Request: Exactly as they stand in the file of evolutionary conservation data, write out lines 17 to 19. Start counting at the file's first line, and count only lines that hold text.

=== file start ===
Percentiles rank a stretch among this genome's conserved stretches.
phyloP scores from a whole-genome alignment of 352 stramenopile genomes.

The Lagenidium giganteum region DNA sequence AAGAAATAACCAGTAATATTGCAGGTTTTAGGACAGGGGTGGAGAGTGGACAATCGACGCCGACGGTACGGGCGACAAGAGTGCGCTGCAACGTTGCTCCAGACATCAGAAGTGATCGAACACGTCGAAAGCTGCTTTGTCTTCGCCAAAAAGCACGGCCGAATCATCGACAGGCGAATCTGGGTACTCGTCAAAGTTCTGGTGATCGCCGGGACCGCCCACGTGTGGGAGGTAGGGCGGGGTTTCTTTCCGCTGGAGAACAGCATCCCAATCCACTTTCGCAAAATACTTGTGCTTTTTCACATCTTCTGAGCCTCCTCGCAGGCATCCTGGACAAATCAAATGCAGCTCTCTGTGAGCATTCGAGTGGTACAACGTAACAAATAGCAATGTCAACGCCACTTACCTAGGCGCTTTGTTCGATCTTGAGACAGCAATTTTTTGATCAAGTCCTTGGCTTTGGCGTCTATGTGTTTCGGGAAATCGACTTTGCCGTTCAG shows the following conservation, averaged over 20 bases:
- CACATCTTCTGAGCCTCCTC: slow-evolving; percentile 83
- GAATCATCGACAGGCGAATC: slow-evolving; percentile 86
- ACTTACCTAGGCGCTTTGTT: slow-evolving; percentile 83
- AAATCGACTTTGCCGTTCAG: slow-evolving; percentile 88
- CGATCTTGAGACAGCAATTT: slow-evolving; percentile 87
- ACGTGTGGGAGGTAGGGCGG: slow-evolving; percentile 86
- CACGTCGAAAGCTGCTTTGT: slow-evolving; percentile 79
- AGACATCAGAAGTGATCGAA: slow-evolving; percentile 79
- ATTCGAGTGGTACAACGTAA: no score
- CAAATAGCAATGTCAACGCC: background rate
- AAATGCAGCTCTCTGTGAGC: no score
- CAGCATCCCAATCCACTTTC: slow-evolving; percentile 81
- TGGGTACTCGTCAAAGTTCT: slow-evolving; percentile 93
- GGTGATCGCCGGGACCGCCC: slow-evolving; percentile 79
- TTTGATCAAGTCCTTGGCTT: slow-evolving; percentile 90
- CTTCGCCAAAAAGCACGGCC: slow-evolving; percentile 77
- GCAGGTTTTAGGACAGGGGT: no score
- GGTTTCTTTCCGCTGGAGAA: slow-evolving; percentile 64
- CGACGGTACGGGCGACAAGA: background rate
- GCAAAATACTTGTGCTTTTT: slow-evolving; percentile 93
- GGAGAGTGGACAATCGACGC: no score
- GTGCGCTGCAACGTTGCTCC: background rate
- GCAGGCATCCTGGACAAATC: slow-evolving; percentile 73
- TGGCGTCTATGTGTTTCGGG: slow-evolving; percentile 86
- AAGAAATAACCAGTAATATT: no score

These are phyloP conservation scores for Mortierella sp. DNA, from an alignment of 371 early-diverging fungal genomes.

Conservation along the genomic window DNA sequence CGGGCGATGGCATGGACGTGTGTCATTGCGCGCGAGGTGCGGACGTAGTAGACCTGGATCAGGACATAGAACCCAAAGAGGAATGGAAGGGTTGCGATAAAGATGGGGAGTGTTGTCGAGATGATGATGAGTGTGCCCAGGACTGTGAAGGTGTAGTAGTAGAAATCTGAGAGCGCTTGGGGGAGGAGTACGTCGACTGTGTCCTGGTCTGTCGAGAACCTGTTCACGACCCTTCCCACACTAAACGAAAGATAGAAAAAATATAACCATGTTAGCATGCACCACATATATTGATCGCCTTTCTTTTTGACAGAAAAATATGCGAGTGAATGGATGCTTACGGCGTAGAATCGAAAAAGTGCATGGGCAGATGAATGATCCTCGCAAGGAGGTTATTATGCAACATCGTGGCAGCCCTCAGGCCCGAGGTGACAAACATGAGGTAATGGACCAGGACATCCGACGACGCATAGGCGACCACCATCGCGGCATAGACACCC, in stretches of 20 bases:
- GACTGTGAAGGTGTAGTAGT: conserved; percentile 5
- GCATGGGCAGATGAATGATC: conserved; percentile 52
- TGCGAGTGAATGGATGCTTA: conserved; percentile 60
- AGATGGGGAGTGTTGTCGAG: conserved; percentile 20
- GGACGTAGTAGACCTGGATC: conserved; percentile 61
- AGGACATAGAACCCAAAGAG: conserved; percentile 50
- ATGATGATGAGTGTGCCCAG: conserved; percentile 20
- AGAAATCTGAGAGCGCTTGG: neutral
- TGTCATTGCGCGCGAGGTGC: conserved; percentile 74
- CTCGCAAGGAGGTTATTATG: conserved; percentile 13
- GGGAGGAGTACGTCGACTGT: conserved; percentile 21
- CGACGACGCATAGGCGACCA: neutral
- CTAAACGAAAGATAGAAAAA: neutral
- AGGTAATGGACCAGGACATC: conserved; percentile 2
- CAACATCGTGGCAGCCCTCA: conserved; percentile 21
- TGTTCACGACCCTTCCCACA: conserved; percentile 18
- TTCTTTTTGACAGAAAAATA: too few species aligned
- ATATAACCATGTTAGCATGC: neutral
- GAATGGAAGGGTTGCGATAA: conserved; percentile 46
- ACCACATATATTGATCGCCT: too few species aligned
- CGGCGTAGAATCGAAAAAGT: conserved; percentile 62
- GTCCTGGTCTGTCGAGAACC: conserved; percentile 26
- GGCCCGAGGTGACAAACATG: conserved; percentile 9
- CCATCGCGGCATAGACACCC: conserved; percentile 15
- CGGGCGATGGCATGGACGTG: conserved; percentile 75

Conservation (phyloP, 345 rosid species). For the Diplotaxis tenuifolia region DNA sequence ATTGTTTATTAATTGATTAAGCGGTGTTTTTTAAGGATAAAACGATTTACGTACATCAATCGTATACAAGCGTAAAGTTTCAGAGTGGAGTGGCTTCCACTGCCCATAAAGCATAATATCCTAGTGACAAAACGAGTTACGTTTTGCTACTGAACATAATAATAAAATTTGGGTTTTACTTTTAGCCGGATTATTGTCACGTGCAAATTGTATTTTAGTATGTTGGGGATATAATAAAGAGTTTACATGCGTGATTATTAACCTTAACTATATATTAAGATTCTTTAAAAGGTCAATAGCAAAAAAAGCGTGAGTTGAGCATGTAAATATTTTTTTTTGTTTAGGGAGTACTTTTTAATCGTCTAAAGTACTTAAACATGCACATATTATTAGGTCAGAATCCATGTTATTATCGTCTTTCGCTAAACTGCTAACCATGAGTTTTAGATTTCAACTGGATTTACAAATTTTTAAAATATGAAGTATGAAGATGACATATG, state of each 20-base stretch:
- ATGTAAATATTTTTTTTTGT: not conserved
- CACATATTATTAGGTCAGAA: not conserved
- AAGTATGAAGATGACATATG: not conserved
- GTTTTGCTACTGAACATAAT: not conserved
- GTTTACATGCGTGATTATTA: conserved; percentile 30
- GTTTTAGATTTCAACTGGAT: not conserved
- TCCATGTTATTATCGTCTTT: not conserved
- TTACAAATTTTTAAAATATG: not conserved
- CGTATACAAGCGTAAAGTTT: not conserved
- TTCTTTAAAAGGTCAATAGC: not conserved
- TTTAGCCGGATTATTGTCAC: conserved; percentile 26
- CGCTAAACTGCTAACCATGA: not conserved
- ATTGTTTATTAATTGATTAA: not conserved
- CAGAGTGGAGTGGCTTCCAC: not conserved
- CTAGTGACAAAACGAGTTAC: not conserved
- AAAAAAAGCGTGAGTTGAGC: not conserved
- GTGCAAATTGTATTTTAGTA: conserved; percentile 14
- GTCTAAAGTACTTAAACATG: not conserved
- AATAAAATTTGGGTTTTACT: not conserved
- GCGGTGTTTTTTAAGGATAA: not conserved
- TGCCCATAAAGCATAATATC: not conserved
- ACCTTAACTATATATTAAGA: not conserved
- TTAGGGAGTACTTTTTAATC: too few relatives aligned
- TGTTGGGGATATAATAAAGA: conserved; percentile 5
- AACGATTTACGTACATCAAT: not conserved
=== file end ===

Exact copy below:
- GGTGATCGCCGGGACCGCCC: slow-evolving; percentile 79
- TTTGATCAAGTCCTTGGCTT: slow-evolving; percentile 90
- CTTCGCCAAAAAGCACGGCC: slow-evolving; percentile 77